Judge postpones trial in S. Indiana murder caseMay 8, 2013
By The Associated Press
NEW ALBANY — The first of two death penalty trials for a southern Indiana man accused of killing three women has been postponed until September to allow attorneys more time to prepare, but it won’t be moved to another location.
Floyd Superior Judge Susan Orth on Tuesday granted a motion by William Clyde Gibson’s attorneys to delay his trial in the death of family friend Christine Whitis until Sept. 23. Orth scheduled his second trial for Jan. 22 and denied a defense request for a change of venue in that case.
Instead, Orth ruled that juries for both trials would be selected from another Indiana county and brought to New Albany, The Courier-Journal in Louisville reported.
Gibson faces the death penalty in the slayings of Whitis, a 75-year-old Clarksville resident, and 35-year-old Stephanie Kirk of Charlestown. He’s also charged in the death of Port Orange, Fla., resident Karen Hodella, 44.
The strangled and mutilated body of Whitis was found in Gibson’s garage in New Albany on April 19, 2012. Kirk’s body was found buried in his backyard last spring.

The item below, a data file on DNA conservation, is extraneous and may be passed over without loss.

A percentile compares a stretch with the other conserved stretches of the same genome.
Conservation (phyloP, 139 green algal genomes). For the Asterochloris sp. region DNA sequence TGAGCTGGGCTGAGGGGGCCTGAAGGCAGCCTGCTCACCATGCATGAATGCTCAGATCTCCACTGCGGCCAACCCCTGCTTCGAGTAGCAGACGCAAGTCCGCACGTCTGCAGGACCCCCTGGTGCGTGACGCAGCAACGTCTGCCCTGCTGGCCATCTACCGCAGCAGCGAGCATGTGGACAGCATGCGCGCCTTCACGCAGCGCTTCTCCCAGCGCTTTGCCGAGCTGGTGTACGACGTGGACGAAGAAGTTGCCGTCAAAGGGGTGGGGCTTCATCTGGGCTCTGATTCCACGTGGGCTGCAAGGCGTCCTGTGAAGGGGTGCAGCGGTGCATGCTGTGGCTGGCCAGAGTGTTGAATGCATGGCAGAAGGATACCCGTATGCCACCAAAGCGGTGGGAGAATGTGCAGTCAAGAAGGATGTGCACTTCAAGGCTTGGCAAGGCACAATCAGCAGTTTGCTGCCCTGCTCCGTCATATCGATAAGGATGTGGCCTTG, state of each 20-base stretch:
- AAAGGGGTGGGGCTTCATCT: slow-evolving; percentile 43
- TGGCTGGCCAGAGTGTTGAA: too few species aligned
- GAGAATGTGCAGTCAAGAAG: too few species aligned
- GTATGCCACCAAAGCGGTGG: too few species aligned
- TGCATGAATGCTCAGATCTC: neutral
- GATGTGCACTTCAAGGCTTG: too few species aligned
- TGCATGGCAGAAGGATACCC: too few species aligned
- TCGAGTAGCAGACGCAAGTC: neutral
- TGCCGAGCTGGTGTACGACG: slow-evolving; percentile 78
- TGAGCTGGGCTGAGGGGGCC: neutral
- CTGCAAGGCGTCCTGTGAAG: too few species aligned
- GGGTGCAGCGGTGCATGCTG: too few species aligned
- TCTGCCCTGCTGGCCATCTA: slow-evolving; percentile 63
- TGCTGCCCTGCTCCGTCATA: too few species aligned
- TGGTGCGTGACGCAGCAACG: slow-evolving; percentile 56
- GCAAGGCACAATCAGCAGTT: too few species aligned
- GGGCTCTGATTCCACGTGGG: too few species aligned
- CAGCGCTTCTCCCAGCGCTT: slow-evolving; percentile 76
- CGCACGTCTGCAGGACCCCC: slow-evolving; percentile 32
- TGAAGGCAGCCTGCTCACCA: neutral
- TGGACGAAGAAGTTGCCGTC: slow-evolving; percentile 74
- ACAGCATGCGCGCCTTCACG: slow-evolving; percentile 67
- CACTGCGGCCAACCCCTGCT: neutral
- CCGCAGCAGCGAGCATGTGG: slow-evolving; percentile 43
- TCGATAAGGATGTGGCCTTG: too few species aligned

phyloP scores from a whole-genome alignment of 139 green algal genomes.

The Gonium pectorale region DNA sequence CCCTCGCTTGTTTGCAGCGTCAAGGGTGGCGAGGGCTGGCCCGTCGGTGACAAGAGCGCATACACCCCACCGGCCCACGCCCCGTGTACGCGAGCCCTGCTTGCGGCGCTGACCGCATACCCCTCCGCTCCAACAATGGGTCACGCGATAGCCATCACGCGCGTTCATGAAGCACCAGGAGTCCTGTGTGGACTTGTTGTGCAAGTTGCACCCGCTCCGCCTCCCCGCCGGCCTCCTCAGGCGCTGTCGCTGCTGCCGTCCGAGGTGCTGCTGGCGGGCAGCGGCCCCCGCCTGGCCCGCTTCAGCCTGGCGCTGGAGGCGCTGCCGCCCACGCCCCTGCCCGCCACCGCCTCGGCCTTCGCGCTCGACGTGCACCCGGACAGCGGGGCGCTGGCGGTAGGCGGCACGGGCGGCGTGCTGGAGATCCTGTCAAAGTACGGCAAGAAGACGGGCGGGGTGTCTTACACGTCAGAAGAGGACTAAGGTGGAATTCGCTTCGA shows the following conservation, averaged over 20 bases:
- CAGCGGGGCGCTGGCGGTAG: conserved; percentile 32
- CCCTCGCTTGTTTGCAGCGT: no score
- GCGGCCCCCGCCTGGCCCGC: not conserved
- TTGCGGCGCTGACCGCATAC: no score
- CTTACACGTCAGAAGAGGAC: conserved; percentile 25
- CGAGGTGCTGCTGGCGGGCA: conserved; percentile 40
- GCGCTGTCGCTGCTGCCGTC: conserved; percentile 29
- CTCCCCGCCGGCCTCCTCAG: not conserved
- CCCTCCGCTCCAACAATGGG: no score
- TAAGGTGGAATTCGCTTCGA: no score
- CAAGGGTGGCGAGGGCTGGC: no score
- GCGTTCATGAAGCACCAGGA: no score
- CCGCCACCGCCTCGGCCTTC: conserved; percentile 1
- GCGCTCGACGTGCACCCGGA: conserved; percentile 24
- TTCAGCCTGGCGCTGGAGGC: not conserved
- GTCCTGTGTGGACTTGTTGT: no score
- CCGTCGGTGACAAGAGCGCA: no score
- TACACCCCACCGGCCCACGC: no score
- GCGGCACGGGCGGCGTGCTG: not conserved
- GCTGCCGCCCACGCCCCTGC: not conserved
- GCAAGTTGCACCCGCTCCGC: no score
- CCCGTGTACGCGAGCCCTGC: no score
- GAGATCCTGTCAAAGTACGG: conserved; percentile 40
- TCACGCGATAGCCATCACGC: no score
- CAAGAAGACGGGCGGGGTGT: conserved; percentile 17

Police say Gibson fatally stabbed Hodella in October 2002. Her body was found three months later near the Ohio River in Clarksville.
Floyd County Prosecutor Keith Henderson isn’t seeking the death penalty in Hodella’s slaying.
Attorney J. Patrick Biggs, one of three public defenders appointed for Gibson, requested the delay in the Whitis trial, which had been scheduled for July, because he said the defense still needs time to review a transcript of police interviews and speak with witnesses.
“We’re doing the best we can ... (but) we can’t control who will talk to us,” Biggs told Orth.
Chief Deputy Prosecutor Steve Owen opposed the continuance, saying Gibson’s lawyers have had more than enough time to prepare.
Owen said after the hearing that the delay keeps the families of the victims on an “emotional roller coaster” as they seek justice.
“They get their hopes up,” Owen said. “They get prepared for it mentally. ... It’s just a tough thing for them” when the proceedings are delayed.
Whitis’s son, Mike, said he hopes the trial will bring closure over his mother’s death.
“There’s not a day that goes by that I don’t think about her,” he said.
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